Sometimes the best things to do are those things close to home. As for me, this past weekend I had a chance to go out on a whale watch with Boston Harbor Cruises, part of the New England Aquarium. Whale watches take place between March and November every year and each vessel can accommodate up to 400 passengers. While there may be a variety of whale watches in the area which operate similar to these whale watching california trips, this is the only one affiliated with New England Aquarium.
TSG Tip: Buy your tickets in advance and queue up as early as possible. After purchasing my tickets online, I went to the will call window with my order number and collected my tickets at 11:15 am for the 12pm cruise. We were then told to make our way to the line around 11:30 am. We arrived promptly at 11:30 am and the line was almost to the ticket booth. The earlier you arrive, the more likely that you’ll get a spot on the boat of your choosing. The boats are all on metal racking systems before they are taken into the sea so you get to see a huge amount of boats, all different shapes and sizes!
The boat departs from 1 Long Wharf in Boston, which is where New England Aquarium is located. After waiting in the line for 30 minutes, we were excited to get onboard the boat. There are three levels to the boat and we went up to the top where no seats were left, but we didn’t mind standing up against the railing.
Soon we were sailing out of Boston Harbor and saying goodbye to the Boston skyline. Go down to the first deck to grab a snack, sandwich, or even a drink to enjoy on the open water.
TSG Tip: Might be the cheapest place in Boston to get a beer as a bottle of Harpoon was only $5.
The sail out to Stellwagen Bank Marine Sanctuary, where whales congregate every summer to socialize and feed. The trip each way is about 90 minutes and even in the hot summer months it can get chilly.
TSG Tip: Wear lots of sunscreen and bring sunglasses and a hoodie or jacket as it does get windy and cold. I brought a hoodie, which I never put on and sunscreen slipped my mind. I now have a bright red Rudolph kind of nose.
The best part of the whale watch was having New England Aquarium‘s head naturalist, Laura, share all kinds of great information about the whales with us. She told us to keep our eyes open for indications that the whales might be nearby. The first thing to look for would be surface blow, which is how the whale breathes, and sure enough, the captain had positioned our vessel to a spot where we saw activity almost immediately. Of course, I didn’t have my phone handy when one of the whales went directly under our boat and came up right by us on our side.
Let me just add that I’m not a marine biologist so I do hope I’m doing the humpback whales justice trying to explain this to the best of my ability. While looking for whales, and in this case we were looking for humpback whales, there are specific things to watch out for while looking for activity. We first saw blow, but as you can see here, we also were able to see a peduncle arch, which is what the whale does before making a deep descent.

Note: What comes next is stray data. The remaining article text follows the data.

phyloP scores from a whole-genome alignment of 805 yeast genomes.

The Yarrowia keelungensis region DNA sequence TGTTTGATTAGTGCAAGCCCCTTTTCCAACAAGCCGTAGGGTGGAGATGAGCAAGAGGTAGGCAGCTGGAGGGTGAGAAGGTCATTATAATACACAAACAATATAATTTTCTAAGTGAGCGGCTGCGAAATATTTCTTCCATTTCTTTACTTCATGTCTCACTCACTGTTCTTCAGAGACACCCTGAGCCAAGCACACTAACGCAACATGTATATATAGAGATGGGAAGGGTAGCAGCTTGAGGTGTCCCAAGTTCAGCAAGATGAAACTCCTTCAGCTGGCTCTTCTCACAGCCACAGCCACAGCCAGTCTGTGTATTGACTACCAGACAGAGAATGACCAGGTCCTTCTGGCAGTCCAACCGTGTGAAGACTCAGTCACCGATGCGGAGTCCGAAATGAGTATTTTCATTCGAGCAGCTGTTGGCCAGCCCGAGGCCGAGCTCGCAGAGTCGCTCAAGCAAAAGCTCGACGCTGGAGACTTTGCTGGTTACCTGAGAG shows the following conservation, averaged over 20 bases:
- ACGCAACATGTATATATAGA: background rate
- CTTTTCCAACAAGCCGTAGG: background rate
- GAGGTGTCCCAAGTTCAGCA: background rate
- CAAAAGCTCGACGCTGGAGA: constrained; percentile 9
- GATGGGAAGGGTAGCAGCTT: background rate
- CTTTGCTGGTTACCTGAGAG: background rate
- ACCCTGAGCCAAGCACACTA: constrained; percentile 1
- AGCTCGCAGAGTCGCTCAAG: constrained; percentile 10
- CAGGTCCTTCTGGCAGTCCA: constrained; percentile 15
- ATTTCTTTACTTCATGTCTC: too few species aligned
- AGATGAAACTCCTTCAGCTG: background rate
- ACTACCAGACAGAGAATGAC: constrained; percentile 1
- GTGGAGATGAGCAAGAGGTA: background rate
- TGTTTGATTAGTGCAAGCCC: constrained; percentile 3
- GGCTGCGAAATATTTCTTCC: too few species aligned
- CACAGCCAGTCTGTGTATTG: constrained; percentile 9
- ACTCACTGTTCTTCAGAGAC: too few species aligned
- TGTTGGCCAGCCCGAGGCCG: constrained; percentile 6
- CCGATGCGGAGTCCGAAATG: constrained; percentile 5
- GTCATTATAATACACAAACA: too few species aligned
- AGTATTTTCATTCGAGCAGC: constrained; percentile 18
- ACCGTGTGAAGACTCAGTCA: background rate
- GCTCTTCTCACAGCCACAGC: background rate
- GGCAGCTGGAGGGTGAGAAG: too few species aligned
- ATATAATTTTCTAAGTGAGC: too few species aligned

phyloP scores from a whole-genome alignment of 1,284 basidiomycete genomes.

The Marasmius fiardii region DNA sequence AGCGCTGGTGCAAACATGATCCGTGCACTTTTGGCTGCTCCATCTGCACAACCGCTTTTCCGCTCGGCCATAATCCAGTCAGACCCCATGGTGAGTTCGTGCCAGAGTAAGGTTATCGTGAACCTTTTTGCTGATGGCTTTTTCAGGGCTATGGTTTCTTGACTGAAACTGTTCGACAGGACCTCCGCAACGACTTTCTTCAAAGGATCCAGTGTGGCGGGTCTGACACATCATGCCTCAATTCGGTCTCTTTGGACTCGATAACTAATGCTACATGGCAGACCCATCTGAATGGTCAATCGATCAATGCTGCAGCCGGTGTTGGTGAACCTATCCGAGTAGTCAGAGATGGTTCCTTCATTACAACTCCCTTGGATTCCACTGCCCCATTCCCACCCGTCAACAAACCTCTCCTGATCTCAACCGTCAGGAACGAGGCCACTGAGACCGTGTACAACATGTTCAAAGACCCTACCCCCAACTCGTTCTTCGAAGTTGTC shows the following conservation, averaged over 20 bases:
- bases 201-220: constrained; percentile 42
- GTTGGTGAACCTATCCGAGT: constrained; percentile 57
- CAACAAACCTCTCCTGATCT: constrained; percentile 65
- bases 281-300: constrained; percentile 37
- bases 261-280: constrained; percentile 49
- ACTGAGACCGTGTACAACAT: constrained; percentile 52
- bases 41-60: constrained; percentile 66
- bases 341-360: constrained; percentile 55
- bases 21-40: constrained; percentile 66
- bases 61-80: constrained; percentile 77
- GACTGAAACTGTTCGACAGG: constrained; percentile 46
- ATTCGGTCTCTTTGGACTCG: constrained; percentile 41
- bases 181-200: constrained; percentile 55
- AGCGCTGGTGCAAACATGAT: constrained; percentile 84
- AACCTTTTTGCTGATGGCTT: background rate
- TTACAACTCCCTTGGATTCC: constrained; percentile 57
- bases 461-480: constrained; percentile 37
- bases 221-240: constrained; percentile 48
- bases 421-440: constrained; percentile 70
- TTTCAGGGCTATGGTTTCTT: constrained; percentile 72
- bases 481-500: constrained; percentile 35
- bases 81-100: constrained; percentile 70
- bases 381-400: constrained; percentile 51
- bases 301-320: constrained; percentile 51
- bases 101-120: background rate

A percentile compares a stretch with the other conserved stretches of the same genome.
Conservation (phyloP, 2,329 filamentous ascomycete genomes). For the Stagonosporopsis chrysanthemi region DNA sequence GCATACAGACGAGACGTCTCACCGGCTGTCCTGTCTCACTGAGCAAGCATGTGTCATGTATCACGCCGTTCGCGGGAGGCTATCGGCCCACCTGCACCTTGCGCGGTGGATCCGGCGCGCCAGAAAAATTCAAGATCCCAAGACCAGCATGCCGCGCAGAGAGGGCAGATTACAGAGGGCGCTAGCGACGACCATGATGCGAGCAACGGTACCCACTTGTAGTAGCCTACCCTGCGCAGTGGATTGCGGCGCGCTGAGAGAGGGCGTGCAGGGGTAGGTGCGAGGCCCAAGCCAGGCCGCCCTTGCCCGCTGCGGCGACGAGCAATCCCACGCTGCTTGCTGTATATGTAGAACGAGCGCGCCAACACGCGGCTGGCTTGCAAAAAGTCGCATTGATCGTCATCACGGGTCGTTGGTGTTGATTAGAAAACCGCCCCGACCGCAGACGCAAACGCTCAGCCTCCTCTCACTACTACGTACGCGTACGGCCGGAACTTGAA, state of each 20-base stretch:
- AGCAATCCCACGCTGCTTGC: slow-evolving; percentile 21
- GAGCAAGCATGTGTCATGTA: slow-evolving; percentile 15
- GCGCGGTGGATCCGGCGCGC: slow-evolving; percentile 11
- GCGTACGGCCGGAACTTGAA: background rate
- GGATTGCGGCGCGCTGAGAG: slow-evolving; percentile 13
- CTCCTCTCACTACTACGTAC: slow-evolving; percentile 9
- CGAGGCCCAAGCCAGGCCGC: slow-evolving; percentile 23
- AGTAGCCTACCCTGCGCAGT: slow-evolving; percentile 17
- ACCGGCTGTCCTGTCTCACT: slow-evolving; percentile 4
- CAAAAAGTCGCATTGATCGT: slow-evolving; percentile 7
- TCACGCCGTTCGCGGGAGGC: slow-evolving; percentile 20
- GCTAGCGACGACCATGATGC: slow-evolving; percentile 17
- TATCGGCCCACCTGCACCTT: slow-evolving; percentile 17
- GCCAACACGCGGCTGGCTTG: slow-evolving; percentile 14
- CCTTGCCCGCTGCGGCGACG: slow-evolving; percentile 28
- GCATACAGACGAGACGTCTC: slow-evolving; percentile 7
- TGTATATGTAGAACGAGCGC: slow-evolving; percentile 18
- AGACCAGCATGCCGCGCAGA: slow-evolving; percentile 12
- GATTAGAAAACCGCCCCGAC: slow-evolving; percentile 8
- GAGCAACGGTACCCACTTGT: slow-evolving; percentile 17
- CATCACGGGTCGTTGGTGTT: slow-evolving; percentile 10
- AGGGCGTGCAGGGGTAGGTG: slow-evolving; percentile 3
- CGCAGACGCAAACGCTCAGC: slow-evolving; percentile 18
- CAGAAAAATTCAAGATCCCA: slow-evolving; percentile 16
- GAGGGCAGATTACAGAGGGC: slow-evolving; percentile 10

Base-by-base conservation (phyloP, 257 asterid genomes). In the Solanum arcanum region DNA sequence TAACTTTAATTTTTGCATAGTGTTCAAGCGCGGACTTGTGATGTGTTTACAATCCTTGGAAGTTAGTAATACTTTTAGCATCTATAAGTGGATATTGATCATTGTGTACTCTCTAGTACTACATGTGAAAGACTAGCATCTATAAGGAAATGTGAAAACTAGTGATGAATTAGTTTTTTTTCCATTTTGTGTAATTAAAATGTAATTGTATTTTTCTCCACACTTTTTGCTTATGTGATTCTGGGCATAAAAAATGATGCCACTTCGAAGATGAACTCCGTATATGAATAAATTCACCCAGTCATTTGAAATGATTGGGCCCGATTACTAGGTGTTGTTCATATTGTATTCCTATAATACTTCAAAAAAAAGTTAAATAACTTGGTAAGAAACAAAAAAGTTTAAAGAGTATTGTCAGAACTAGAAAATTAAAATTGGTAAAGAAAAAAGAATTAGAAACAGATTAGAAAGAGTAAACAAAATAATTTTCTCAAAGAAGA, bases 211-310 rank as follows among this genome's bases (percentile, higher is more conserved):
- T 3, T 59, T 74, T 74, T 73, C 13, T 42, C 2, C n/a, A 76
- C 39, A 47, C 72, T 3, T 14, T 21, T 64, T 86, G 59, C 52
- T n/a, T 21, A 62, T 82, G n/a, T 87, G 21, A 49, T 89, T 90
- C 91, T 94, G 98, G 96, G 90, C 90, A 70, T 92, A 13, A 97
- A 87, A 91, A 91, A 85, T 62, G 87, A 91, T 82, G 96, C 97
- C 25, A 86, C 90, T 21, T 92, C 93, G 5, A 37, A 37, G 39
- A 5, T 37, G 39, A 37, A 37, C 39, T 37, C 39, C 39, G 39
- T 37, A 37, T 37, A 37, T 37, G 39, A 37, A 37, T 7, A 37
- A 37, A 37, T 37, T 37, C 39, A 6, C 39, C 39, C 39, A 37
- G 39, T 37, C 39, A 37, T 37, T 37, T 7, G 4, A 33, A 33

The tail of the whale is called a fluke and you can see both fluke down and fluke up dives. Both of these would indicate that the whale was making a shallow dive although fluke up would be an even more shallow dive than a fluke down.
This was early on into our arrival to see the whales and although in the distance, you can see a fluke up dive from one of our humpback whale friends.
We were so fortunate to not only have one whale in the area, but two pairs of two whales including Komodo, Lutris, Draco, and Warrior, the only female in the group.Did you know that humpback whales have black and white markings on the underside of their fluke and no two have the same markings? Click To Tweet
TSG Tip: Did you know that humpback whales have black and white markings on the underside of their fluke and no two have the same markings? Think of it like a fingerprint, but this is how they are able to determine what whales are out when they spot them in the water.
This was the last shot of the day as we witnessed the final entry of one of the whales into the water.
Then it was a nice 90 minute ride back to Boston going a smooth 35 knots (37.5 mph).
Soon we were off and back on dry land and what else was there to do but grab a quick drink before pounding the pavement once again.
First stop was the Reef, part of the New England Aquarium. Look for the tent alongside the wharf and step inside. Pick a table, pay for your drinks and food at the bar, and then they’ll give you a number to have the food items delivered.
TSG Tip: This isn’t a regular bar so don’t order something off the menu as you will bring the two bartenders to a grinding halt. They take care of food and drink orders and I wanted to slap the guy who ordered a Bloody Mary at 4 pm for his girlfriend. Seriously? It’s beer and cocktails off their menu so they can make them super fast. Got it?
My drink of choice was the Watermelon Lime Rickey, which contained Smirnoff vodka, fresh squeezed lime, and was shaken with chunks of fresh watermelon. While it could’ve used loads more lime, it was super refreshing and I might have to steal this recipe for myself.
The next time you think there’s nothing to do at home, think hard and be creative. I honestly never thought of doing a whale watch before, but I’m so glad I did and it was a great way to spend a late summer Saturday afternoon.
Boston Harbor Cruises
One Long Wharf Boston, MA 02110